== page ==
Having trouble sleeping?
You are not alone. A 2013 study of 726 active-duty soldiers at Madigan Army Medical Center, Washington, found that more than half had moderate or severe obstructive sleep apnea and one in four suffered from insomnia.
The average amount of time the troops spent asleep was 5.74 hours — well below the seven to eight hours of quality sleep considered optimal by the National Sleep Foundation and under the minimum 6.5 hours stressed by many military physicians.
Without a decent night’s sleep, service members are more prone to poor decision-making, accidents and symptoms of depression. Both sleep deprivation and excessive sleep — considered to be more than nine hours — can make a person vulnerable to weight gain, heart conditions and stroke.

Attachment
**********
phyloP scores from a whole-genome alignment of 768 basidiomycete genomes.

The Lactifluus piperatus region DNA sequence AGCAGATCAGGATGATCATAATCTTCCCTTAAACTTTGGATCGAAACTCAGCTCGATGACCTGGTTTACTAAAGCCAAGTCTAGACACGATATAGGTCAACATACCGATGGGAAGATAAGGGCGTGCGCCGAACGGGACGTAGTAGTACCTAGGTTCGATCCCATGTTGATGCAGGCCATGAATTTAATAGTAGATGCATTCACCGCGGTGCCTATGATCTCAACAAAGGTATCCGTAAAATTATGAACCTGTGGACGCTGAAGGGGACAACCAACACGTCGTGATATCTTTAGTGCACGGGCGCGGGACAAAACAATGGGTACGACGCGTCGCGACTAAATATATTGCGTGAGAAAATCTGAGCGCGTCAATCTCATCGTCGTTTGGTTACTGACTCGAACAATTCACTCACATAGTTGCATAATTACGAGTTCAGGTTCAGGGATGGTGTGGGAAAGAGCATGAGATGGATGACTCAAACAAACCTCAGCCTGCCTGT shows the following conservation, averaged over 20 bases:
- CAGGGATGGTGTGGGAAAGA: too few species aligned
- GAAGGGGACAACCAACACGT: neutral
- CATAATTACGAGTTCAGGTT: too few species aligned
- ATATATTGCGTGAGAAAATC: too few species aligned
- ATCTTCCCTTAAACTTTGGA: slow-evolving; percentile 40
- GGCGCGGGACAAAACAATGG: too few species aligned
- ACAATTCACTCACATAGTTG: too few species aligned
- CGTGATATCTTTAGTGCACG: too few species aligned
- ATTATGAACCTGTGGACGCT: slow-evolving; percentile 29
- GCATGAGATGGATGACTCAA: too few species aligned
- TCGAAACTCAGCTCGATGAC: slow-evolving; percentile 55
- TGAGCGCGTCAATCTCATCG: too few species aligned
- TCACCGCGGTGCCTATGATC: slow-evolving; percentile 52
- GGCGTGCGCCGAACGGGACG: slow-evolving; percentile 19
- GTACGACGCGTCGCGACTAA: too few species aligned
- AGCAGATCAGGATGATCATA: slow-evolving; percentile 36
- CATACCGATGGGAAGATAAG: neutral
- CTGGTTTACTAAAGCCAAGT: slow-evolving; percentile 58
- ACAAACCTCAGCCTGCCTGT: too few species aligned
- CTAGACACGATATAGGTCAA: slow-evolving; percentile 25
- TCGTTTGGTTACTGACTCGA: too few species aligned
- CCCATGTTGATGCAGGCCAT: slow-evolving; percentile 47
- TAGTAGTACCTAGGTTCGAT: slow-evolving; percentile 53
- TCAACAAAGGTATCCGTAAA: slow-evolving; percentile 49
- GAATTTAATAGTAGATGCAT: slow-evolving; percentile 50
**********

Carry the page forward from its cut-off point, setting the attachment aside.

It’s been thought that military sleep problems are related to combat exposure or post-traumatic stress. But new research shows that deployment itself may play a major role in both developing sleep disorders and retaining them after deployment.
“In one study, 100 percent of veterans with PTSD had sleep problems and 90 percent without PTSD reported them, and many who deploy don’t return to predeployment sleep levels when they come back,” says Dr. Christopher Nelson, a Naval Hospital Camp Lejeune, North Carolina, psychiatrist.
Short of knocking back an Ambien or Lunesta — both which have side effects that pose a risk to troops — is there a way to work toward getting a good night’s sleep?